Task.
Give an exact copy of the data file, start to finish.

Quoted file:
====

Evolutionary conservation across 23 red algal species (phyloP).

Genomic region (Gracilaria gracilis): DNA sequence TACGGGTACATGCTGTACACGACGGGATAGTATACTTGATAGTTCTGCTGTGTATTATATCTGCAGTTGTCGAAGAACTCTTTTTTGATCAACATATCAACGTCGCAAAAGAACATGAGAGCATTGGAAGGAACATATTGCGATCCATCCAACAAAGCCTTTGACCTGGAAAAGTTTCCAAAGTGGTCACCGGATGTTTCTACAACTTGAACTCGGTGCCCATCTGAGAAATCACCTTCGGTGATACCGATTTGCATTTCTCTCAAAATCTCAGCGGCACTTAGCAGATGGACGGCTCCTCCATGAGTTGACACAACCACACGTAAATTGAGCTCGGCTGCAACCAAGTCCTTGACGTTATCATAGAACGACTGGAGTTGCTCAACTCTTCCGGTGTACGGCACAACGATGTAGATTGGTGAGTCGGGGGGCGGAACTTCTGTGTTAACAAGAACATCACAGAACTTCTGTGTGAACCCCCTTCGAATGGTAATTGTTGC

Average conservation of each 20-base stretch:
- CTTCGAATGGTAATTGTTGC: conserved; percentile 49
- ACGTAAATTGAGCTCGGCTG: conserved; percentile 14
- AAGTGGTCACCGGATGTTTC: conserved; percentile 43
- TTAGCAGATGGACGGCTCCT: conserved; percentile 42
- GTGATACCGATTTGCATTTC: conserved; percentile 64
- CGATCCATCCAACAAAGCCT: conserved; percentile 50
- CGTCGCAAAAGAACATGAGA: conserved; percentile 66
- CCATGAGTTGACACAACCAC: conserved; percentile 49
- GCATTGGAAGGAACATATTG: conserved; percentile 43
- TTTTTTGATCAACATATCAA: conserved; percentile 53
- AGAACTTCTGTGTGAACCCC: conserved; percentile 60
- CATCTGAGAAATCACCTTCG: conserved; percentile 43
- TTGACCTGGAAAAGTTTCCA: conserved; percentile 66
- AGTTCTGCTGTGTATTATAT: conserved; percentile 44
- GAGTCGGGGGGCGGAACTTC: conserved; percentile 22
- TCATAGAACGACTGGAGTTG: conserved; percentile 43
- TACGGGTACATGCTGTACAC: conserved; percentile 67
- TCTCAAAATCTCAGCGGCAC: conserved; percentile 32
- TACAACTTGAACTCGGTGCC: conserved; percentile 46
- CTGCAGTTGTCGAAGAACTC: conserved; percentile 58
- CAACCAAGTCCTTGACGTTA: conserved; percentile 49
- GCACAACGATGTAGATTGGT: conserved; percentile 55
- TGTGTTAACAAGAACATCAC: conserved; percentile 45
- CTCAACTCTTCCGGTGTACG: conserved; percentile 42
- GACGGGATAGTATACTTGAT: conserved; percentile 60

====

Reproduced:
Evolutionary conservation across 23 red algal species (phyloP).

Genomic region (Gracilaria gracilis): DNA sequence TACGGGTACATGCTGTACACGACGGGATAGTATACTTGATAGTTCTGCTGTGTATTATATCTGCAGTTGTCGAAGAACTCTTTTTTGATCAACATATCAACGTCGCAAAAGAACATGAGAGCATTGGAAGGAACATATTGCGATCCATCCAACAAAGCCTTTGACCTGGAAAAGTTTCCAAAGTGGTCACCGGATGTTTCTACAACTTGAACTCGGTGCCCATCTGAGAAATCACCTTCGGTGATACCGATTTGCATTTCTCTCAAAATCTCAGCGGCACTTAGCAGATGGACGGCTCCTCCATGAGTTGACACAACCACACGTAAATTGAGCTCGGCTGCAACCAAGTCCTTGACGTTATCATAGAACGACTGGAGTTGCTCAACTCTTCCGGTGTACGGCACAACGATGTAGATTGGTGAGTCGGGGGGCGGAACTTCTGTGTTAACAAGAACATCACAGAACTTCTGTGTGAACCCCCTTCGAATGGTAATTGTTGC

Average conservation of each 20-base stretch:
- CTTCGAATGGTAATTGTTGC: conserved; percentile 49
- ACGTAAATTGAGCTCGGCTG: conserved; percentile 14
- AAGTGGTCACCGGATGTTTC: conserved; percentile 43
- TTAGCAGATGGACGGCTCCT: conserved; percentile 42
- GTGATACCGATTTGCATTTC: conserved; percentile 64
- CGATCCATCCAACAAAGCCT: conserved; percentile 50
- CGTCGCAAAAGAACATGAGA: conserved; percentile 66
- CCATGAGTTGACACAACCAC: conserved; percentile 49
- GCATTGGAAGGAACATATTG: conserved; percentile 43
- TTTTTTGATCAACATATCAA: conserved; percentile 53
- AGAACTTCTGTGTGAACCCC: conserved; percentile 60
- CATCTGAGAAATCACCTTCG: conserved; percentile 43
- TTGACCTGGAAAAGTTTCCA: conserved; percentile 66
- AGTTCTGCTGTGTATTATAT: conserved; percentile 44
- GAGTCGGGGGGCGGAACTTC: conserved; percentile 22
- TCATAGAACGACTGGAGTTG: conserved; percentile 43
- TACGGGTACATGCTGTACAC: conserved; percentile 67
- TCTCAAAATCTCAGCGGCAC: conserved; percentile 32
- TACAACTTGAACTCGGTGCC: conserved; percentile 46
- CTGCAGTTGTCGAAGAACTC: conserved; percentile 58
- CAACCAAGTCCTTGACGTTA: conserved; percentile 49
- GCACAACGATGTAGATTGGT: conserved; percentile 55
- TGTGTTAACAAGAACATCAC: conserved; percentile 45
- CTCAACTCTTCCGGTGTACG: conserved; percentile 42
- GACGGGATAGTATACTTGAT: conserved; percentile 60